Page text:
It is official to say it many times as part of the rosary, but rosary, is a form of mediation; Rosary has "official", prescribed "mysteries" to meditate.

So it is not vain repetition, as it is for the purpose of meditation.

share|improve this answer

Answering from the words of a saintly Pope on the right progression of memorized prayer,

Pope St. John Paul II, Catechesi Tradendæ, 55.
A certain memorization of the words of Jesus, of important Bible passages, of the Ten Commandments, of the formulas of profession of the faith, of the liturgical texts, of the essential prayers, of key doctrinal ideas, etc., far from being opposed to the dignity of young Christians, or constituting an obstacle to personal dialogue with the Lord, is a real need, as the synod fathers forcefully recalled. We must be realists. The blossoms, if we may call them that, of faith and piety do not grow in the desert places of a memory - less catechesis. What is essential is that the texts that are memorized must at the same time be taken in and gradually understood in depth, in order to become a source of Christian life on the personal level and the community level.


Prayer is talking with God, therefore the Pope can be understood as saying that memorizing prayers is essential and is not an obstacle to praying - personal dialogue with God - and in fact, can become a source of Christian life when taken in and gradually understood in depth.


and from the LORD's own example.

The Jerusalem Bible Mk 14:26 has:

After psalms had been sung they left for the Mount of Olives.

cf. Mk 14:26 (RSVCE)

The Navarre Bible New Testament Compact Edition note on 14:26-31 has in part:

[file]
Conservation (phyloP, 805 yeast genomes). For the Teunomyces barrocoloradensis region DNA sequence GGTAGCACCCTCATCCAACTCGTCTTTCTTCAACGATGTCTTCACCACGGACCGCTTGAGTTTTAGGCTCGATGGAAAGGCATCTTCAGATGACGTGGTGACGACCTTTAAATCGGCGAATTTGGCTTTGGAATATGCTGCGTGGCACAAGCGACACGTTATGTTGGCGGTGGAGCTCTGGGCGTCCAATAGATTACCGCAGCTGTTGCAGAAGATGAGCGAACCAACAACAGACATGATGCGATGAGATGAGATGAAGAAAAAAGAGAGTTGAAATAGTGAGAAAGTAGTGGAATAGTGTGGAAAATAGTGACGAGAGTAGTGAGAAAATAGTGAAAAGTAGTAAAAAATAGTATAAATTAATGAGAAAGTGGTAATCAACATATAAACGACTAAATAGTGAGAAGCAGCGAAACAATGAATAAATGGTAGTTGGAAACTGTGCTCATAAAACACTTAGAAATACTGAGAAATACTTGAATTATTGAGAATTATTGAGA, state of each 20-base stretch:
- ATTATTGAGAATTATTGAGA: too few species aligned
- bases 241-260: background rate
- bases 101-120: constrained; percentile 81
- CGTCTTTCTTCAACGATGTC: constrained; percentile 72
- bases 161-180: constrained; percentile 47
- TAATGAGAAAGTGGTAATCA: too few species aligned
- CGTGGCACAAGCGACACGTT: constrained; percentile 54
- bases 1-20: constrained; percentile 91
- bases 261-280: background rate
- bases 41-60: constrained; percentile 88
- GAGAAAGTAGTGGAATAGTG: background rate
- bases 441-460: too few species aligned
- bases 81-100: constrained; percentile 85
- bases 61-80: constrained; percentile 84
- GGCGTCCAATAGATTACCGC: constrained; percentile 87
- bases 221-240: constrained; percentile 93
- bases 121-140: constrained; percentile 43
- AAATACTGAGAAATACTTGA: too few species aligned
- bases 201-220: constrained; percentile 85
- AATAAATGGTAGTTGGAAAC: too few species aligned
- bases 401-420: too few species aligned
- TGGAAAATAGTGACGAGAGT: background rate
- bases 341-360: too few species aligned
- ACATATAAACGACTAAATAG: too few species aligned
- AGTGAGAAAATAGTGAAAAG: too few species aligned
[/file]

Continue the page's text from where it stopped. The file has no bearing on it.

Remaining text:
In the Jewish passover meal it is a custom to recite prayers called "Hallel", which include Psalms 113-118, the last part of these being recited at the end of the meal.

and

Mt 27:46 (RSVCE)
46 And about the ninth hour Jesus cried with a loud voice, “Eli, Eli, la′ma sabach-tha′ni?” that is, “My God, my God, why hast thou forsaken me?”[a]
Footnotes:
a. 27.46 Jesus applies Psalm 22 (Vulgate 21) to himself.


The LORD himself taught us the Our Father, the LORD's prayer[cf. Lk 11:1-4 (RSVCE)].


Answer summarized:

If the question is asking whether Catholics should not memorize and say prayers like the Holy Rosary, the answer is no from the LORD's own example - who memorized and prayed the psalms, and taught us the Our Father - and from the words of a saintly Pope. Therefore praying the rosary is not vain repetition.

If the question is asking whether praying the Holy Rosary or any other vocal prayer can be vain repetition, the answer is yes, from the LORD's own word in Mt 6:7 (RSVCE) and from the Pope's, when the prayers are not taken in and gradually understood in depth in order to become a source of Christian life.

share|improve this answer

Your Answer

 
discard

By posting your answer, you agree to the privacy policy and terms of service.

Not the answer you're looking for? Browse other questions tagged or ask your own question.